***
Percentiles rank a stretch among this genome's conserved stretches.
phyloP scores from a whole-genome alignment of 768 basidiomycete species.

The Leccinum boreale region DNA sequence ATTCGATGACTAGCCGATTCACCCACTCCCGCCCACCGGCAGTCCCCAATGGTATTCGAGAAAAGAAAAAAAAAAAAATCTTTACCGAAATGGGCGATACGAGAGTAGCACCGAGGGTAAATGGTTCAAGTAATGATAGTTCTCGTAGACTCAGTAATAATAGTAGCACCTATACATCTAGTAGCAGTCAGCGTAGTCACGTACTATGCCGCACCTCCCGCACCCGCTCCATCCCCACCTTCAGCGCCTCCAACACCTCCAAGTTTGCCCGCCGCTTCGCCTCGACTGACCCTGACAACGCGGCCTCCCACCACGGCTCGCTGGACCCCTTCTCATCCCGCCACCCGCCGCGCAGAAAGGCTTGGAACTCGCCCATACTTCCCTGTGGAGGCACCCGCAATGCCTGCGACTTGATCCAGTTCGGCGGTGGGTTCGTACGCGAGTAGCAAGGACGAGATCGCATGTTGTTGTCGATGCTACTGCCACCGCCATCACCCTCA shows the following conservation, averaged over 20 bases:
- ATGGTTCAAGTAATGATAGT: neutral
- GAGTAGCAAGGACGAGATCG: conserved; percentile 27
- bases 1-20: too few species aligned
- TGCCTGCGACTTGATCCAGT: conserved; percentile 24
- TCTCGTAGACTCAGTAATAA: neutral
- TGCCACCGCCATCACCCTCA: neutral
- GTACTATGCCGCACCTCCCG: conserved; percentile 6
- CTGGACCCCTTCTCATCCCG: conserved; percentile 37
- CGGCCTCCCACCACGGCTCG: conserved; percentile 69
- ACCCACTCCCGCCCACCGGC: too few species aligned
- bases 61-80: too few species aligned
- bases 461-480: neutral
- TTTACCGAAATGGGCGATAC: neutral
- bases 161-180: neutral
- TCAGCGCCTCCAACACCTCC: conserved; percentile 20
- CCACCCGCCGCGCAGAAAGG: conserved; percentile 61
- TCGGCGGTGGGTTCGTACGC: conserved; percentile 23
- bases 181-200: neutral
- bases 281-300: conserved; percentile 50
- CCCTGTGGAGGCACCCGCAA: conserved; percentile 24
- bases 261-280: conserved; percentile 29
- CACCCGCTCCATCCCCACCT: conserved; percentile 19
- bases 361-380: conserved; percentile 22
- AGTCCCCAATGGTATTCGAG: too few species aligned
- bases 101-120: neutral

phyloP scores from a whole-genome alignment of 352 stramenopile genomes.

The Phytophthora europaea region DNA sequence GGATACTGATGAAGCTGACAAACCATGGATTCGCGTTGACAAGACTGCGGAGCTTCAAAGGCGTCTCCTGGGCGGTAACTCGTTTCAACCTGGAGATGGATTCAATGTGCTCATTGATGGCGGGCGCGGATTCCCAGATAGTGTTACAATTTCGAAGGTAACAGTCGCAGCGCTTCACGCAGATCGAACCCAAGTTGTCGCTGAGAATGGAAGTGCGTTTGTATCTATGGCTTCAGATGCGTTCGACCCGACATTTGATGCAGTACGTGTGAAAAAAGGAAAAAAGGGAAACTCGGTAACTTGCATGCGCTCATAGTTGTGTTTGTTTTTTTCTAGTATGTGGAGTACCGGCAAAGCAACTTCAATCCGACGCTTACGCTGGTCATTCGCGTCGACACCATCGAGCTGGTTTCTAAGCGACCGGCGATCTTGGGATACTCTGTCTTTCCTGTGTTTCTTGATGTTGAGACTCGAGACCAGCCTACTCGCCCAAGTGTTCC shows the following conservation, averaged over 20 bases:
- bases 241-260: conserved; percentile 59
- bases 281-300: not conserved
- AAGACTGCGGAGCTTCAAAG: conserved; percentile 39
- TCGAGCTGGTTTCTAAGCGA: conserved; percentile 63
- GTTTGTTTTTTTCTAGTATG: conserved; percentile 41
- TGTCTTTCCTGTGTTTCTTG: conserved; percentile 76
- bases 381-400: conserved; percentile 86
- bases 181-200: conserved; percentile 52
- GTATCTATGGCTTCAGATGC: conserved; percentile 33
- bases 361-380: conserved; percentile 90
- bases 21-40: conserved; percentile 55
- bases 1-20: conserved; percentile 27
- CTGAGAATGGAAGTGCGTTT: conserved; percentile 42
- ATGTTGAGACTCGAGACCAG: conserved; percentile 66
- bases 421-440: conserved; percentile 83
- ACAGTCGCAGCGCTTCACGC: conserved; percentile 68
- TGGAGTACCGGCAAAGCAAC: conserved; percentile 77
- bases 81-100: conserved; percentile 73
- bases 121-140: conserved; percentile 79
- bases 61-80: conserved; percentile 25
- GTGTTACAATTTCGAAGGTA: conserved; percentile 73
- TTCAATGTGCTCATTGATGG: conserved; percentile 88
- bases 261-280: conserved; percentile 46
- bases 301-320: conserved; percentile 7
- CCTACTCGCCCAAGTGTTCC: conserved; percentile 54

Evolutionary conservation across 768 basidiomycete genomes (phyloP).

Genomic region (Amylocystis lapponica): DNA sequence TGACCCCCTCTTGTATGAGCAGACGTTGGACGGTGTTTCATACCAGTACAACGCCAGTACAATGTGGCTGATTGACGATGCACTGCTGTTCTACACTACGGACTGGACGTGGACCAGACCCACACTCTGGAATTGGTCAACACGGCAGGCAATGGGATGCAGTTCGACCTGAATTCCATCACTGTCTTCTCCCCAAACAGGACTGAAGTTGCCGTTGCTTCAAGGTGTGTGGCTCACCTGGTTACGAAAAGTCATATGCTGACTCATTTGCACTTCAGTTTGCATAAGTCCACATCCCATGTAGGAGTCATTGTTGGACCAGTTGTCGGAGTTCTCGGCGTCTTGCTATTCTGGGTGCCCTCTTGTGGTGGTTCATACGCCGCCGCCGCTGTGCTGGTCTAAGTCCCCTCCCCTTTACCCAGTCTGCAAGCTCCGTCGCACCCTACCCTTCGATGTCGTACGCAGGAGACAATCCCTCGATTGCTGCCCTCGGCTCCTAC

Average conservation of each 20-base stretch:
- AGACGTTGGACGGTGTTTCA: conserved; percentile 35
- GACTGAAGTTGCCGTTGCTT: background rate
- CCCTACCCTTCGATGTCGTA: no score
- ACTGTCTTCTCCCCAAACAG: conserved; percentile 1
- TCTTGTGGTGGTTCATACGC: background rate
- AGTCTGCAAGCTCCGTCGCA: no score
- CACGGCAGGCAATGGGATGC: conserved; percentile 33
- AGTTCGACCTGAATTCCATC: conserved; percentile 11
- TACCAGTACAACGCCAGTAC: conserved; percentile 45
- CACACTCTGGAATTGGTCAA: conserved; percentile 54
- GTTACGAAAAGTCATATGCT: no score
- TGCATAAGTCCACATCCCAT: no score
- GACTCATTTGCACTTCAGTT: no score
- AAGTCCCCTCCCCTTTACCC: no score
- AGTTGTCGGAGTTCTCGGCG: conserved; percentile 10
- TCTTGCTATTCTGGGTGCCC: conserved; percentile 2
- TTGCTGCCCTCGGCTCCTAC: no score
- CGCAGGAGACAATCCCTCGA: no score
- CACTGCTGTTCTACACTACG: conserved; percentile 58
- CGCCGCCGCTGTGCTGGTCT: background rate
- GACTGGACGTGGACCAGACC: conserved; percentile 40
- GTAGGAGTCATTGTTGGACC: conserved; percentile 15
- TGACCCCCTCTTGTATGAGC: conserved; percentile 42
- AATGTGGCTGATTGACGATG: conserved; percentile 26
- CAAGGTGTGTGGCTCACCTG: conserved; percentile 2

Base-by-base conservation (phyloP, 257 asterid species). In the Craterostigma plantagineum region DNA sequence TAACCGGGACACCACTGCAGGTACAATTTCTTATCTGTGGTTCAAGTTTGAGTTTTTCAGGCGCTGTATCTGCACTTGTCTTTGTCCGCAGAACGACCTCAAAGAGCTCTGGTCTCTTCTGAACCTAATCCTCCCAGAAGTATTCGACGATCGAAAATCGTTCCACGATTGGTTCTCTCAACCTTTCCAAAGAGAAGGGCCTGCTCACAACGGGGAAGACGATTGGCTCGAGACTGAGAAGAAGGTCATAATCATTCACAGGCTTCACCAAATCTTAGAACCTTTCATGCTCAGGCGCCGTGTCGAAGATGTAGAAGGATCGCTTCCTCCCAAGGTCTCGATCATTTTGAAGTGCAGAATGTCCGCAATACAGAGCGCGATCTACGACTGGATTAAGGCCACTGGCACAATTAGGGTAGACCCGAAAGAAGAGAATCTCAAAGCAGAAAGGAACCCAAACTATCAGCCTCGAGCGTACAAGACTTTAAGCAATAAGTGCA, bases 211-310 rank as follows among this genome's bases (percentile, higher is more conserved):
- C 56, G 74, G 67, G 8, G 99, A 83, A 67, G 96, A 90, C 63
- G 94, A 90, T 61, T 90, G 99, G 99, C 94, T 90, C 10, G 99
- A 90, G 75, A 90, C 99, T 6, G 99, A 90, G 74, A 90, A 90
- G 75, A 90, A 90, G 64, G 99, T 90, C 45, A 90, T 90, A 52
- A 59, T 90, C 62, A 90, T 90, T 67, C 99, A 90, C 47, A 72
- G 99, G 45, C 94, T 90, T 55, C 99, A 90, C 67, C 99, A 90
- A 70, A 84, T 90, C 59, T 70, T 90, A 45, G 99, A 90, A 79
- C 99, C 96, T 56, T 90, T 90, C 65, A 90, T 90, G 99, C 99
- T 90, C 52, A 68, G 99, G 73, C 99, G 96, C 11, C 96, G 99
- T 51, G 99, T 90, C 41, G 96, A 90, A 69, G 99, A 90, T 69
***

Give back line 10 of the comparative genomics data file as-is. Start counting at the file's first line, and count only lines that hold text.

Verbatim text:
- GTACTATGCCGCACCTCCCG: conserved; percentile 6